Organically farmed area
In organic farming, production is based as much as possible on closed cycles and the use of environmentally sustainable methods. The use of chemical-synthetic fertilisers and plant protection products is prohibited. Hence, an increase in organic farming is good for biodiversity. This positive effect varies, however, according to the location, climate, crops and dominant farming methods. For instance, it is stronger in areas with large crops than in the grassland areas.
Nearby water bodies also benefit from organic farming. They are not polluted with chemical-synthetic fertilisers and plant protection products. In addition, livestock holdings are tailored to the size of the organic farms with a view to keeping cycles as closed as possible. This means that organic farmers do not overfertilise their land and fewer nutrients reach nearby water bodies.
Organically farmed area increased considerably up to 2003, after which the increase slowed. The highest level was reached in 2006, after which there was a slight decline. It has increased again slightly since 2011. At 14.4 %, in 2017 organically farmed land represented a considerable proportion of agriculturally productive area. In view of the rising sales of organic products, potential remains for the creation of more organically farmed area. Therefore, the development is considered positive but the state could still be improved.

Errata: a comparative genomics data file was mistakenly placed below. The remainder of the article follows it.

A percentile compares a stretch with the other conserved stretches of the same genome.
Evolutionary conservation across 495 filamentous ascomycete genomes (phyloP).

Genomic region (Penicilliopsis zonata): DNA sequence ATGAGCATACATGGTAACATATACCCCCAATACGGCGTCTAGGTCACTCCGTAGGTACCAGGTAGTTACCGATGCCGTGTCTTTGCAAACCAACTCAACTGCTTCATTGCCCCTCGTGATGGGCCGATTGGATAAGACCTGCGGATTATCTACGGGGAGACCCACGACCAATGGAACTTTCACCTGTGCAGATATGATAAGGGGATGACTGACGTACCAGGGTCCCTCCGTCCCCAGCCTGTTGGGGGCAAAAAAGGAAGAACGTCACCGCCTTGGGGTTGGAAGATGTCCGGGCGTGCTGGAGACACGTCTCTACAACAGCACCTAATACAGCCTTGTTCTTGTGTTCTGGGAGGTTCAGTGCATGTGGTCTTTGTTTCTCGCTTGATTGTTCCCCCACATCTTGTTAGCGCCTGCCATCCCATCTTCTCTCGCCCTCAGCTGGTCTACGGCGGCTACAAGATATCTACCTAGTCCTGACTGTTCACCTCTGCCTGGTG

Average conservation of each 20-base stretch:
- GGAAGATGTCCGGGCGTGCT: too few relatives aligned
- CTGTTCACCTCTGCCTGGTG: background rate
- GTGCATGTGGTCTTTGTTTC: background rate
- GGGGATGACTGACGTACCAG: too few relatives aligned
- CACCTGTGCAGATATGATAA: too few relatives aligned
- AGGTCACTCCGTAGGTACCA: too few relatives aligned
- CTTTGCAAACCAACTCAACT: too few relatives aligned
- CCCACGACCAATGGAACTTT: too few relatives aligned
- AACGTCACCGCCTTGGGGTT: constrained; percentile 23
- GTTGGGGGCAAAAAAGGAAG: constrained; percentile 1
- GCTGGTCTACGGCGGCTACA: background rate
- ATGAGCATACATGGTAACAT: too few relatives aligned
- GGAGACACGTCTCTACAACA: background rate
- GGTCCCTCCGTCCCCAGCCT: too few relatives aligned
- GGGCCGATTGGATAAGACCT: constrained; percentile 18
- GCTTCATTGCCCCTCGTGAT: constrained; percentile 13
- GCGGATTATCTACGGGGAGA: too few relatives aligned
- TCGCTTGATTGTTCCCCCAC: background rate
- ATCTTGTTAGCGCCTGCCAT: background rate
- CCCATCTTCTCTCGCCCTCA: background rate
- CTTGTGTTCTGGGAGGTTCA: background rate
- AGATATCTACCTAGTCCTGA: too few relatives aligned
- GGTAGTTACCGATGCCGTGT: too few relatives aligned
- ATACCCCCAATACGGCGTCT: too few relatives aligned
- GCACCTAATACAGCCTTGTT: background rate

- Related indicators
- Nutrients in watercourses
The statistical office of the European Union (Eurostat) publishes comparable figures at the European level. In 2016, organically farmed land accounted for 6.7% of the total agriculturally productive area (APA) of the European Union (EU). With 21% of its APA farmed according to environmental standards, Austria heads the list of European countries in terms of organic crops. Switzerland comes in 6th, with 13.5%.
The Federal Office for Agriculture (FOAG) and the Federal Statistical Office (FSO) survey the data on agricultural operations jointly. The information about organically farmed land forms part of these data. The federal authorities‘ evaluations are based on standardised questionnaires which must be completed by the farmers. The information they provide, which relates to the deadline in early May, are checked by the federal authorities and cantons and managed in the FOAG’s central database.